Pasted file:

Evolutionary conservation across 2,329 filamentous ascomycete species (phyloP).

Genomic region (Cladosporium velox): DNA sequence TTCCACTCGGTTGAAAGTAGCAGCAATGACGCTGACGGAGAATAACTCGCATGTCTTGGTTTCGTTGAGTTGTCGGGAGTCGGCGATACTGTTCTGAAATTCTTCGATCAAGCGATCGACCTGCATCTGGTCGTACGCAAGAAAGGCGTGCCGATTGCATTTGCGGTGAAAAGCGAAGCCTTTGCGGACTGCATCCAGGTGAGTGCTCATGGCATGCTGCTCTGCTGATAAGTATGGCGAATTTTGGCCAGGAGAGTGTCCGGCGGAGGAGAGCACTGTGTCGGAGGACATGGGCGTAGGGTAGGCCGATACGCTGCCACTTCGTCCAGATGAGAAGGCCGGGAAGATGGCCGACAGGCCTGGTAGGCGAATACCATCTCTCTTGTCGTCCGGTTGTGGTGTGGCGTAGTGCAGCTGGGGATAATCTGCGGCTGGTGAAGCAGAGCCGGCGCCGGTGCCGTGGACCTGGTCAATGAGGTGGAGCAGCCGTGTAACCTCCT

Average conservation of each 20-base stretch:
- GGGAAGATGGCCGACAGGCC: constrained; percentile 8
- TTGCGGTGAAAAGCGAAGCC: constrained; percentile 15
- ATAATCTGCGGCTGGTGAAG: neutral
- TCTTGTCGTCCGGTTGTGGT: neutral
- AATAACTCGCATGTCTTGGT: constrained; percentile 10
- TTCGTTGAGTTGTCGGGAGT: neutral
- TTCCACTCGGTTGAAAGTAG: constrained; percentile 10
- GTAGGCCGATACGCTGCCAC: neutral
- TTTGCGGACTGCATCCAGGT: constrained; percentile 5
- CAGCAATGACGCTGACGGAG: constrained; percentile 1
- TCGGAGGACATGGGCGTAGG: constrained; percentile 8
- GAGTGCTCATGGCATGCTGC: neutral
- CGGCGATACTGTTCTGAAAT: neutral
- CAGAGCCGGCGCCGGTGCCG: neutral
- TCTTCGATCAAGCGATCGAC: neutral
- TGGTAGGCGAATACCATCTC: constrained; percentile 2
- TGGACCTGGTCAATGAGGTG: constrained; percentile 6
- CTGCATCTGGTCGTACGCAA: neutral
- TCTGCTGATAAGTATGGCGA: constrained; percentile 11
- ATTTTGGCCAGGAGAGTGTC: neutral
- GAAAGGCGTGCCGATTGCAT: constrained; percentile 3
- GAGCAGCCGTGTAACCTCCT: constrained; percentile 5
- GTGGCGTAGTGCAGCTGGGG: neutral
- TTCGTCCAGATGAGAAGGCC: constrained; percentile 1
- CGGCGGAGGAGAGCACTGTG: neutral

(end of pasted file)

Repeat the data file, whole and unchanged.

Evolutionary conservation across 2,329 filamentous ascomycete species (phyloP).

Genomic region (Cladosporium velox): DNA sequence TTCCACTCGGTTGAAAGTAGCAGCAATGACGCTGACGGAGAATAACTCGCATGTCTTGGTTTCGTTGAGTTGTCGGGAGTCGGCGATACTGTTCTGAAATTCTTCGATCAAGCGATCGACCTGCATCTGGTCGTACGCAAGAAAGGCGTGCCGATTGCATTTGCGGTGAAAAGCGAAGCCTTTGCGGACTGCATCCAGGTGAGTGCTCATGGCATGCTGCTCTGCTGATAAGTATGGCGAATTTTGGCCAGGAGAGTGTCCGGCGGAGGAGAGCACTGTGTCGGAGGACATGGGCGTAGGGTAGGCCGATACGCTGCCACTTCGTCCAGATGAGAAGGCCGGGAAGATGGCCGACAGGCCTGGTAGGCGAATACCATCTCTCTTGTCGTCCGGTTGTGGTGTGGCGTAGTGCAGCTGGGGATAATCTGCGGCTGGTGAAGCAGAGCCGGCGCCGGTGCCGTGGACCTGGTCAATGAGGTGGAGCAGCCGTGTAACCTCCT

Average conservation of each 20-base stretch:
- GGGAAGATGGCCGACAGGCC: constrained; percentile 8
- TTGCGGTGAAAAGCGAAGCC: constrained; percentile 15
- ATAATCTGCGGCTGGTGAAG: neutral
- TCTTGTCGTCCGGTTGTGGT: neutral
- AATAACTCGCATGTCTTGGT: constrained; percentile 10
- TTCGTTGAGTTGTCGGGAGT: neutral
- TTCCACTCGGTTGAAAGTAG: constrained; percentile 10
- GTAGGCCGATACGCTGCCAC: neutral
- TTTGCGGACTGCATCCAGGT: constrained; percentile 5
- CAGCAATGACGCTGACGGAG: constrained; percentile 1
- TCGGAGGACATGGGCGTAGG: constrained; percentile 8
- GAGTGCTCATGGCATGCTGC: neutral
- CGGCGATACTGTTCTGAAAT: neutral
- CAGAGCCGGCGCCGGTGCCG: neutral
- TCTTCGATCAAGCGATCGAC: neutral
- TGGTAGGCGAATACCATCTC: constrained; percentile 2
- TGGACCTGGTCAATGAGGTG: constrained; percentile 6
- CTGCATCTGGTCGTACGCAA: neutral
- TCTGCTGATAAGTATGGCGA: constrained; percentile 11
- ATTTTGGCCAGGAGAGTGTC: neutral
- GAAAGGCGTGCCGATTGCAT: constrained; percentile 3
- GAGCAGCCGTGTAACCTCCT: constrained; percentile 5
- GTGGCGTAGTGCAGCTGGGG: neutral
- TTCGTCCAGATGAGAAGGCC: constrained; percentile 1
- CGGCGGAGGAGAGCACTGTG: neutral